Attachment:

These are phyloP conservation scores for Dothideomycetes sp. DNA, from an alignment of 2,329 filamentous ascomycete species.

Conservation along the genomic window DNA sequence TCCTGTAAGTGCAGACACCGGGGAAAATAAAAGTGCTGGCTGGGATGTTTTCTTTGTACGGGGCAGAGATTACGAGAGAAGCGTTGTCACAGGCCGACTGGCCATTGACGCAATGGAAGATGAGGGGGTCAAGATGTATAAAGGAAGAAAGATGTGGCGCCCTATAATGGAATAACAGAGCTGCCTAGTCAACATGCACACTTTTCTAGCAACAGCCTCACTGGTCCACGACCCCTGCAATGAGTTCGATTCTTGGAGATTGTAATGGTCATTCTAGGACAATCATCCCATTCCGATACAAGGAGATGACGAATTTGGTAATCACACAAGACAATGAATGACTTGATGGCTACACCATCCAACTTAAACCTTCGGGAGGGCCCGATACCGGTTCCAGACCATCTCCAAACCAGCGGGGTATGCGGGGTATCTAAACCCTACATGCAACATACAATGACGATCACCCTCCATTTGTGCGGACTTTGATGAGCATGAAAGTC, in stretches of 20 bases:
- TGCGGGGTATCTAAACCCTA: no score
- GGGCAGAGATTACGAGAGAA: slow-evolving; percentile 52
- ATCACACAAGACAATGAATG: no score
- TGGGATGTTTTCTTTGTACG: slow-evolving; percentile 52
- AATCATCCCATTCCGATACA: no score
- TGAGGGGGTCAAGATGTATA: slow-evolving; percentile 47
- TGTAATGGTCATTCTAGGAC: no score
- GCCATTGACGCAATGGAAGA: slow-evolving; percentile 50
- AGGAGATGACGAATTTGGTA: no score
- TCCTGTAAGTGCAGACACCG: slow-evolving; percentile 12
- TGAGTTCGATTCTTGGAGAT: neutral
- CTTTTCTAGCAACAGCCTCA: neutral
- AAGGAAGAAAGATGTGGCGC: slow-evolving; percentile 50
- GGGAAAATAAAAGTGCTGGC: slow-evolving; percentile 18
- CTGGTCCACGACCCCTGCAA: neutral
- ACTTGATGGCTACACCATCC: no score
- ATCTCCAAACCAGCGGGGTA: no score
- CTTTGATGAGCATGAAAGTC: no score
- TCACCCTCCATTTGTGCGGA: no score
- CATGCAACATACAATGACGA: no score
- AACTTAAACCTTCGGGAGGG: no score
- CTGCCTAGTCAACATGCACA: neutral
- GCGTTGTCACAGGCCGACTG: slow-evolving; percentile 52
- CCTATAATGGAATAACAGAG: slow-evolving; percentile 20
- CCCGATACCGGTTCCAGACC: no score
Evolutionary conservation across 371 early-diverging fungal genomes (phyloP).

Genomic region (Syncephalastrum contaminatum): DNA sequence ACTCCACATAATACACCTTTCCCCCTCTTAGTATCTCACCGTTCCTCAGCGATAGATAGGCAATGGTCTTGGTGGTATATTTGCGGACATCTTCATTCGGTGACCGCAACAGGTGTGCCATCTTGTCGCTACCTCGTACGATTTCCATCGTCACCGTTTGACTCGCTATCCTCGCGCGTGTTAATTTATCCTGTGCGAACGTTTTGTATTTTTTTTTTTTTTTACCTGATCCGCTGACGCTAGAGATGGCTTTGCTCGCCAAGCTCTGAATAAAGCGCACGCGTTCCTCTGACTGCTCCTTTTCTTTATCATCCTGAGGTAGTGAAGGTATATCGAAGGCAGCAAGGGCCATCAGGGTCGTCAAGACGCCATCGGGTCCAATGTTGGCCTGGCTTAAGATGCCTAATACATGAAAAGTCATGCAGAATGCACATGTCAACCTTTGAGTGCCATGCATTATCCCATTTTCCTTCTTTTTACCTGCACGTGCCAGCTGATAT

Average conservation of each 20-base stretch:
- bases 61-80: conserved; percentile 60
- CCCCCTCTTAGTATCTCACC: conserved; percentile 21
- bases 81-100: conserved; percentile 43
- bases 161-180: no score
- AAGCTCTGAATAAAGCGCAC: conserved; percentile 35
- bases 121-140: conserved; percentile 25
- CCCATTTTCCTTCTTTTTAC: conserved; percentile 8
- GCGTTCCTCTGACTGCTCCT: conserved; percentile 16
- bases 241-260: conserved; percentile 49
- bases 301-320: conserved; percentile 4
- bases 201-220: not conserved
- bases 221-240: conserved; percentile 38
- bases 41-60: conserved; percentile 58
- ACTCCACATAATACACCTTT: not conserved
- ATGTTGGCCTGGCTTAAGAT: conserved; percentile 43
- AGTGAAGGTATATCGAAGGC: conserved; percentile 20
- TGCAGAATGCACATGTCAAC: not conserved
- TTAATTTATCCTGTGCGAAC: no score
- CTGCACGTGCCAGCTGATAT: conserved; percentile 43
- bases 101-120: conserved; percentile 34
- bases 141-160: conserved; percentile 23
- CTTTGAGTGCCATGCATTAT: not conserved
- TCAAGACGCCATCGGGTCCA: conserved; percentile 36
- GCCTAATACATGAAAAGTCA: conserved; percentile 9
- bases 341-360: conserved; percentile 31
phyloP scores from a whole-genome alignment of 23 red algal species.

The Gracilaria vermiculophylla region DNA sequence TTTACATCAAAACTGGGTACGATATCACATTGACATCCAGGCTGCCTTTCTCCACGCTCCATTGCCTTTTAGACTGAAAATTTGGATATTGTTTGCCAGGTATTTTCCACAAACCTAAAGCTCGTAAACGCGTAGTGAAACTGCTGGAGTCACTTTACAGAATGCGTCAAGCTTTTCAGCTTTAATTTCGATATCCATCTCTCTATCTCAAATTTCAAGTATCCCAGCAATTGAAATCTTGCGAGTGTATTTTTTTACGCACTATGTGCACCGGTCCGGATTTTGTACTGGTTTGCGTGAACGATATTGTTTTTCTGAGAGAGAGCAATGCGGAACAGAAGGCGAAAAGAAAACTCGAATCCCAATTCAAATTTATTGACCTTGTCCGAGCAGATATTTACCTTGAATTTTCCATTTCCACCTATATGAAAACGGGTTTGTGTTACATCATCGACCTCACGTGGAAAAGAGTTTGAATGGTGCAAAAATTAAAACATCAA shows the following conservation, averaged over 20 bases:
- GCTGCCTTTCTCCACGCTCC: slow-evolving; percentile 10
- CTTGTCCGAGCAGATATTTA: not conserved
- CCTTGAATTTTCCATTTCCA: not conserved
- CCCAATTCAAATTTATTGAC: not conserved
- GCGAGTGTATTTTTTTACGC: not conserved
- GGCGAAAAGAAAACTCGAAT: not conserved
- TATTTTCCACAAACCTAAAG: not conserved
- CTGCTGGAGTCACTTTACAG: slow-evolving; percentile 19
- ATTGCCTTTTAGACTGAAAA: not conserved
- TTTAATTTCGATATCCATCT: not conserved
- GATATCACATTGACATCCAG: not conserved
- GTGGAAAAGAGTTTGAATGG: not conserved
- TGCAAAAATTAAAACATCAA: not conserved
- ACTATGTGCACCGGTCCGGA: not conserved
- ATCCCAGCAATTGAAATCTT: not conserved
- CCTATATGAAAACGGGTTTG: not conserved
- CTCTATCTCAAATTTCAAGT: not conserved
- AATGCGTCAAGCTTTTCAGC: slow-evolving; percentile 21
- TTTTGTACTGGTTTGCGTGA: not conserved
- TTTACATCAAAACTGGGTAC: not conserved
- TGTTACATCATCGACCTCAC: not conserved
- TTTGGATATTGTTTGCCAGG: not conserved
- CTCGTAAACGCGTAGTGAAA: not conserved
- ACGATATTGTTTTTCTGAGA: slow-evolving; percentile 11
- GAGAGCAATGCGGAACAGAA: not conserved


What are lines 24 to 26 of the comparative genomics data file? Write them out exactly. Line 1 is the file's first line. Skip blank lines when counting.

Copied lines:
- CTGCCTAGTCAACATGCACA: neutral
- GCGTTGTCACAGGCCGACTG: slow-evolving; percentile 52
- CCTATAATGGAATAACAGAG: slow-evolving; percentile 20